It’s tough to predict when life will be normal again with toddlers learning about life’s wonders through their daily social interactions. But while we aspire for that it’s time to focus on a few important areas to ensure your child doesn’t miss out on the beautiful things of life.
Dedicated play time
Just as you schedule your meetings during the day, ensure to keep an uninterrupted (gadget-free) time to just play with your child. In the absence of the child’s usual playmates, it’s the parents who have to play all the roles possible.
Let them talk
Dr. Kapoor explains it’s not possible for children to express the problems they are going through so they convey through their behavior. “That is why we should provide space to share their emotions.” Kids can express their feelings through facial expressions, through their body, their behavior, and play. Sometimes they may act out their feelings in physical, inappropriate, or problematic ways. Pravesh Gaur, mental health expert, founder & CEO, Srauta Wellness, explains, “Childhood days are the foundation years of an individual’s life. It, of course, has gone haywire globally but we have to figure out what is best for our next generation. Mental issues like anxiety and depression often start at the pent-up feelings of a child.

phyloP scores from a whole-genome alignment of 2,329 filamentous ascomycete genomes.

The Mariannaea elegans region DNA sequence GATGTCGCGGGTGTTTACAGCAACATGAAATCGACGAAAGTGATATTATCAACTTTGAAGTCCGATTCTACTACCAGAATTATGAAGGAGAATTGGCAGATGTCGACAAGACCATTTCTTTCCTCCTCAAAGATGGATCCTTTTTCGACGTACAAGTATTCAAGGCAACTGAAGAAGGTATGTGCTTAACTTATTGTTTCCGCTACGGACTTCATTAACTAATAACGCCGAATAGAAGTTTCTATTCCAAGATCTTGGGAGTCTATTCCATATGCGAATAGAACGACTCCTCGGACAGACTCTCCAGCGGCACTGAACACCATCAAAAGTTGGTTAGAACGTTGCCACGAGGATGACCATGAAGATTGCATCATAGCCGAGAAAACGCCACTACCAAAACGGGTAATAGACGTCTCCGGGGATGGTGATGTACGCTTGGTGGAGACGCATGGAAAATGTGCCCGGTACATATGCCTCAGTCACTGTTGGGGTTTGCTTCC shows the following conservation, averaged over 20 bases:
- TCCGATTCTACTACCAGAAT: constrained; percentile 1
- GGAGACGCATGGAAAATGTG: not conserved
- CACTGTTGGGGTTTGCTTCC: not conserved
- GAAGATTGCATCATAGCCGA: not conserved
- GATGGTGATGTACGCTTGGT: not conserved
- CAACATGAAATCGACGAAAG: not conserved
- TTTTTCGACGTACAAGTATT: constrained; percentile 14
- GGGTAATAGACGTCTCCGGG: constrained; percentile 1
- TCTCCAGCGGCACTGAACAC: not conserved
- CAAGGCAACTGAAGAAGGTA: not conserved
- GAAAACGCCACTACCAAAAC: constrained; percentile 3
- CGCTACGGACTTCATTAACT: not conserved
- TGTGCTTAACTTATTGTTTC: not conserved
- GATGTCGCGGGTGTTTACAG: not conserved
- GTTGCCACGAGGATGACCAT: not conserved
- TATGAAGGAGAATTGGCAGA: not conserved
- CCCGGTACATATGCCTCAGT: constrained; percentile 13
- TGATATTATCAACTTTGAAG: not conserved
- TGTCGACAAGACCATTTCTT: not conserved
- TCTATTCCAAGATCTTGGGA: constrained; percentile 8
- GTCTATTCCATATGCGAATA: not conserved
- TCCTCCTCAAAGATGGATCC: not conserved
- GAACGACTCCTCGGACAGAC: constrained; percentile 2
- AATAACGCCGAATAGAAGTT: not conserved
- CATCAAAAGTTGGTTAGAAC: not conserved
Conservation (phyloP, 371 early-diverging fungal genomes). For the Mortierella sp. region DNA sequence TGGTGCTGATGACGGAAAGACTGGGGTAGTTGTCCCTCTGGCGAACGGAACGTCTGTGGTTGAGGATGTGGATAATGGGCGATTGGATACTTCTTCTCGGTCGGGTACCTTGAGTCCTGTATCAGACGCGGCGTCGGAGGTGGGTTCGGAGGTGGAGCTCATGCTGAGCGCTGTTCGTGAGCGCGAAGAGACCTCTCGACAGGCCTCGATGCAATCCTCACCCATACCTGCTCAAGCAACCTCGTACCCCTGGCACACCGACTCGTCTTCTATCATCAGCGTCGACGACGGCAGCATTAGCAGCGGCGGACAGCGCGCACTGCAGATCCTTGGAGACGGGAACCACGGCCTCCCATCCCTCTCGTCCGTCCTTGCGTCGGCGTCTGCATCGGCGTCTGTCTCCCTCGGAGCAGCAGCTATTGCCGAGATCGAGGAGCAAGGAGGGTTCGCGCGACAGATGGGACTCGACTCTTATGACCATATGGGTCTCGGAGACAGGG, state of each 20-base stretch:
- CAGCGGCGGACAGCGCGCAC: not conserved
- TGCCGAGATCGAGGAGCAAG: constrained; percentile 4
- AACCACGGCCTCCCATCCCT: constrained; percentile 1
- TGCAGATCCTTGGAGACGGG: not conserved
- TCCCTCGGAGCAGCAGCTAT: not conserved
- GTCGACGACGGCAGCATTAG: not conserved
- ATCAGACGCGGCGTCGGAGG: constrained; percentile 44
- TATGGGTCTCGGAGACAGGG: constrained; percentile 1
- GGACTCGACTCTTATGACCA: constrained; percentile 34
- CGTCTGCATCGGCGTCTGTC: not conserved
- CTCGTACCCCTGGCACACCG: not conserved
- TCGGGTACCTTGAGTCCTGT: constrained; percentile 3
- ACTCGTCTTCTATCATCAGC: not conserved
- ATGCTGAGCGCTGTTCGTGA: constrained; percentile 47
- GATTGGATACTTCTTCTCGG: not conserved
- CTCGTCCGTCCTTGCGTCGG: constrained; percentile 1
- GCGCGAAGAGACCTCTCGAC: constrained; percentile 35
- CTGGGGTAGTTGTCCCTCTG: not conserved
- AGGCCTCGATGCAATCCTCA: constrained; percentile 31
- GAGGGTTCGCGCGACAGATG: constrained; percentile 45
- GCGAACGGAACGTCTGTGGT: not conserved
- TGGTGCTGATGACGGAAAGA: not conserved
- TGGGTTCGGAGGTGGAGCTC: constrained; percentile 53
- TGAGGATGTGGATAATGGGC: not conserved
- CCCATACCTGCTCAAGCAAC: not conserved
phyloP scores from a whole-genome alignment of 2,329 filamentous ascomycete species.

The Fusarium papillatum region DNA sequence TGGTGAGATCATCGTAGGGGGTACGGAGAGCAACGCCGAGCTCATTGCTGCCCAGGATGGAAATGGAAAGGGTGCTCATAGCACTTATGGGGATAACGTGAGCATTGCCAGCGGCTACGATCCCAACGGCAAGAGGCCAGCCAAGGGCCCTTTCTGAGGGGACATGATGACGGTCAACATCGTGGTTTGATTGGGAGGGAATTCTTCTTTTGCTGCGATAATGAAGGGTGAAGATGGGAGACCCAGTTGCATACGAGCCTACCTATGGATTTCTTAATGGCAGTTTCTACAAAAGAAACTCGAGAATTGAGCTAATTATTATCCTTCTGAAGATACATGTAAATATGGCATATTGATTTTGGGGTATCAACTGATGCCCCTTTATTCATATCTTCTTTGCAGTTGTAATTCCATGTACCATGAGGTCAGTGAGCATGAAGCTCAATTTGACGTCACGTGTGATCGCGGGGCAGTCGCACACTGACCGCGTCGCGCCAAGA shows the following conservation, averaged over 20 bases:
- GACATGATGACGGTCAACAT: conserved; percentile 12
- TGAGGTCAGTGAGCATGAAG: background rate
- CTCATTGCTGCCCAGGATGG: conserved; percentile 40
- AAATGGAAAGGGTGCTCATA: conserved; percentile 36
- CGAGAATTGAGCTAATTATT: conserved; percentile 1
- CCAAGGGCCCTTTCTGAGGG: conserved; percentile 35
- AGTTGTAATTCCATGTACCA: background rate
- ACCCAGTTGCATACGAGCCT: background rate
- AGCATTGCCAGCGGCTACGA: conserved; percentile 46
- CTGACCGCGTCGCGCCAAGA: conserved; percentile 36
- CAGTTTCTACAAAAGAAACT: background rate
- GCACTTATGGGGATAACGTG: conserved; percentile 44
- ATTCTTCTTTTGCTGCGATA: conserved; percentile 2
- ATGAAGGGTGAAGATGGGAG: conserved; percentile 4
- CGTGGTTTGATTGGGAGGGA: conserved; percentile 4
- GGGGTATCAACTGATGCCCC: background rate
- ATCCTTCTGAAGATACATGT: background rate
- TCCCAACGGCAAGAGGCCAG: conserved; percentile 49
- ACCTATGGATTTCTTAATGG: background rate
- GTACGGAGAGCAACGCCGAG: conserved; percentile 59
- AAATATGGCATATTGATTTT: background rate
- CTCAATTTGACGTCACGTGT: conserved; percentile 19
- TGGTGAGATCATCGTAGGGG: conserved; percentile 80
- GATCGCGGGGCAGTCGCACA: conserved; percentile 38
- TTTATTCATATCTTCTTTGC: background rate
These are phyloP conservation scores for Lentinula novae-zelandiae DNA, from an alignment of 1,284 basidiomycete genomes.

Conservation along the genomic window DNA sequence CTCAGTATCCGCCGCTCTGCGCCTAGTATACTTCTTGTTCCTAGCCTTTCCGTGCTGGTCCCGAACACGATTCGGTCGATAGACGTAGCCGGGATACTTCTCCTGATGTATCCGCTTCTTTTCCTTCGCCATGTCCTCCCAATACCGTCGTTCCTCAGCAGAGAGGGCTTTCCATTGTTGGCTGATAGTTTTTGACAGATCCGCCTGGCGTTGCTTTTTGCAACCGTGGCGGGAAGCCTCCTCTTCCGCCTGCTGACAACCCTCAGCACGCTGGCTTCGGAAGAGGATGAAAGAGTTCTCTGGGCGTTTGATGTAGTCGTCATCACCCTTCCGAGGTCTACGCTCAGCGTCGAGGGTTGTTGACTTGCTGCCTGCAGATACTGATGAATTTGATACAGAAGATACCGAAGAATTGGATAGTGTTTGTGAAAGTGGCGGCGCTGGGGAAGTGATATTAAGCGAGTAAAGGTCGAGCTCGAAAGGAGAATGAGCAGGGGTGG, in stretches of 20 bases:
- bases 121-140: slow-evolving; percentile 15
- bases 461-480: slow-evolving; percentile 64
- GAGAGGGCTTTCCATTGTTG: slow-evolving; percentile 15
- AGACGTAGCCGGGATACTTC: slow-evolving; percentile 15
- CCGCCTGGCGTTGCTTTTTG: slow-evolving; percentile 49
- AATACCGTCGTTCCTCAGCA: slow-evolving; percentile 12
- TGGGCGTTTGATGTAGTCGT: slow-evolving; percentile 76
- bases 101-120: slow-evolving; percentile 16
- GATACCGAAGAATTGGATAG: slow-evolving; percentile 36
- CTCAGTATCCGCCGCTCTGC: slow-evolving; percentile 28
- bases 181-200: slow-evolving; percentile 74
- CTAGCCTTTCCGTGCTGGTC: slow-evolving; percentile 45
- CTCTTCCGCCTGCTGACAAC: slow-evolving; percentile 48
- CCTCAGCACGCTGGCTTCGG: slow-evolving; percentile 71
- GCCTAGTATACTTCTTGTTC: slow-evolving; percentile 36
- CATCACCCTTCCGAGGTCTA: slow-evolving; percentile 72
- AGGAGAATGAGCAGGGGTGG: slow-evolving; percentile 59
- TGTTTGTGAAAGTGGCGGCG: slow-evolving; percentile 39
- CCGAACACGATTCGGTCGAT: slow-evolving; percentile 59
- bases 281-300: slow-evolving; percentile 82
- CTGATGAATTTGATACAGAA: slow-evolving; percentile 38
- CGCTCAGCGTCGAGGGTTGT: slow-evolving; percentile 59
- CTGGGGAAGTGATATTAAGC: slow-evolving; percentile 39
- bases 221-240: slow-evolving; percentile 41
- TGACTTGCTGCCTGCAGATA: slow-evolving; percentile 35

Making open, positive, and frequent interactions can help them to a great extent in expressing themselves. You don’t have to judge them but need to channelize their energies in a positive direction, with the family’s support or avail professional support for the same.”